Reflections

Kingwood, TX



Prayerfully, I have been trying to pursue my passions.  I do not want to toss aside the gifts God has given me.  I do not want to waste life and not fully live.  These are the most typical statements, but I find it interesting how difficult this comes for me.  

I find myself often believing the lie that if the activity I am doing is not particularly “useful” or blatantly “spiritual”, then it cannot be pleasing to God.  

However, God is kindly showing me He delights in all I do.   Even seemingly mundane actions, when I do them to glorify Him.  On the contrary, nothing is ordinary when Christ lives in us.  

As A.W. Tozer writes in the Pursuit of God, “Long Held habits do not die easily.  It will take intelligent thought and a great deal of reverent prayer to escape completely the sacred-secular psychology.  

For instance, it may be difficult for the average Christian to get hold of the idea that his daily labors can be performed as acts of worship acceptable to God by Jesus Christ.  The old antithesis will crop up in the back of his head sometimes to disturb his peace of mind.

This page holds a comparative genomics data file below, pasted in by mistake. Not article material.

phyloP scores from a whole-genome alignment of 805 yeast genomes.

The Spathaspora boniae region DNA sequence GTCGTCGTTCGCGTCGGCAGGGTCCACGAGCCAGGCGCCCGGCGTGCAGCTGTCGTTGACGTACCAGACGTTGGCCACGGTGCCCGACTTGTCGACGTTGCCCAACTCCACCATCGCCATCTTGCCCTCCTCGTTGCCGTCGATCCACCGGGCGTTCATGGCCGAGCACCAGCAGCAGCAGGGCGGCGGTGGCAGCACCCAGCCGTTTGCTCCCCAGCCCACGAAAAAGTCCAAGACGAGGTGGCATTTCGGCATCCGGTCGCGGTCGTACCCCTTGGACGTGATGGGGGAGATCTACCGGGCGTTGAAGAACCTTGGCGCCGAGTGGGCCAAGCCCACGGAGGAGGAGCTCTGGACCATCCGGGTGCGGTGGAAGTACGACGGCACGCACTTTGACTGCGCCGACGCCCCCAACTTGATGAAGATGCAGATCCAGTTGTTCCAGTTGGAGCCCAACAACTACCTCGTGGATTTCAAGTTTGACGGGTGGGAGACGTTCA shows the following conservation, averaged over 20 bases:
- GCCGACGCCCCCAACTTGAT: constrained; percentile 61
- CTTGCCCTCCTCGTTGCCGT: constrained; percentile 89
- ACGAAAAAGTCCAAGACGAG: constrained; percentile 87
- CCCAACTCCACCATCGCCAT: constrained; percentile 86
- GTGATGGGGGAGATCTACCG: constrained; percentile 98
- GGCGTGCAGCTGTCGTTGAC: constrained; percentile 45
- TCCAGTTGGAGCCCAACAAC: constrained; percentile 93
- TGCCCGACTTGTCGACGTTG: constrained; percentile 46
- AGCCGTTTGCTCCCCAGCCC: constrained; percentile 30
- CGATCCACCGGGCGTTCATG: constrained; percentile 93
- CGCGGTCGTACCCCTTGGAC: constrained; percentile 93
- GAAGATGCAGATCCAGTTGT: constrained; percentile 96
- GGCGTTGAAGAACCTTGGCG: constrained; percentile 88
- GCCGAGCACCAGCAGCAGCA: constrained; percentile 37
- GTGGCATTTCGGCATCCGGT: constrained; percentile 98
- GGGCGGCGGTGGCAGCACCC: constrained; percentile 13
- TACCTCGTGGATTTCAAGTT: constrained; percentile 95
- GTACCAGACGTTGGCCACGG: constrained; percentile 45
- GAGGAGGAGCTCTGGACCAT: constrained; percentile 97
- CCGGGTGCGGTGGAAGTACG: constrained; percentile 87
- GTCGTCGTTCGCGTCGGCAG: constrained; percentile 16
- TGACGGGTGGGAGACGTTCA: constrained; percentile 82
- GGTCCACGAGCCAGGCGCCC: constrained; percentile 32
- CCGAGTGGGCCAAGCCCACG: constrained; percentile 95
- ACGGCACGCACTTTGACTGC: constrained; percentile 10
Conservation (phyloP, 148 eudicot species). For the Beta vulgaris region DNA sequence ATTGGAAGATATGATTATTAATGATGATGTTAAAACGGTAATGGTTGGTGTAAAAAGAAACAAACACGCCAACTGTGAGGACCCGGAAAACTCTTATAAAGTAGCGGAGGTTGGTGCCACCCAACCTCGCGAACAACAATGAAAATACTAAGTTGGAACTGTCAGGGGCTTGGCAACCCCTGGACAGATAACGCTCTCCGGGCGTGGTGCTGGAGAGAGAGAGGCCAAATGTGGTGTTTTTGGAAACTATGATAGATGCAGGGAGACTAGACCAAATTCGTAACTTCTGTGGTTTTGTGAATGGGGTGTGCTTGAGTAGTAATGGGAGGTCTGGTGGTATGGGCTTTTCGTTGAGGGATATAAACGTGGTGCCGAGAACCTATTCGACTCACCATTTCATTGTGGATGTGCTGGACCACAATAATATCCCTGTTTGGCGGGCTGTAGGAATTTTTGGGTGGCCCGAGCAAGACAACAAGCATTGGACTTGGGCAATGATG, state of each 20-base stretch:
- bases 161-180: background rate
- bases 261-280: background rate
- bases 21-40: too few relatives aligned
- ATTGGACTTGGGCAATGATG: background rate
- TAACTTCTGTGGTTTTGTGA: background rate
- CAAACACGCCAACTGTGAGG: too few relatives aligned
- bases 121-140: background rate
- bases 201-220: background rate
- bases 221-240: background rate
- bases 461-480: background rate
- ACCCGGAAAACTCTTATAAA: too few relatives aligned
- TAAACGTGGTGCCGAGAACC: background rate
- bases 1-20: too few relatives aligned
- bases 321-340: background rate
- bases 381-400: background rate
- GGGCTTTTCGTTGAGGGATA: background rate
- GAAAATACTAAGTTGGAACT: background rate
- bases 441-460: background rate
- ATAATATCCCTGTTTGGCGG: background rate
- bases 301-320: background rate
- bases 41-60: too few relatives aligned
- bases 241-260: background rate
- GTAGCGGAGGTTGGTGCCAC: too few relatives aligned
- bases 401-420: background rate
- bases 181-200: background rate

Nor will that old serpent, the devil, take all this lying down.  He will be there in the cab or at the desk or in the field to remind the Christian that he is giving the better part of his day to the things of this world and allotting to his religious duties only a trifling portion of his time.  And unless great care is taken, this will create confusion and bring discouragement and heaviness of heart.”

“Let us believe that God is in all our simple deeds and learn to find Him there”. 

I want to believe this in my daily routine of eating, drinking, driving and conversing.  

I also want to steward the passions He has given me, and believe in faith that He accepts them, and created me for a purpose. 

Tozer also writes, “It is not what a man does that determines whether his work is sacred or secular, it is why he does it.   The motive is everything.  Let a man sanctify the Lord in his heart and he can thereafter do no common act.  All he does is good and acceptable to God through Jesus Christ.” 

I want to find God in the smallest things. In the quietest moments.  I want to find him in my eating, drinking, driving and daily conversations.  I want to believe I really can perform no common act.  

For me, it requires courage to do this.  I am praying God helps me believe everything we do is “incense to Him”, as one friend put it.  


I want to be a part of all He gave Himself for.  
“I came that they may have and enjoy life, and have it in abundance (to the full, till it overflows)” (John 10:10).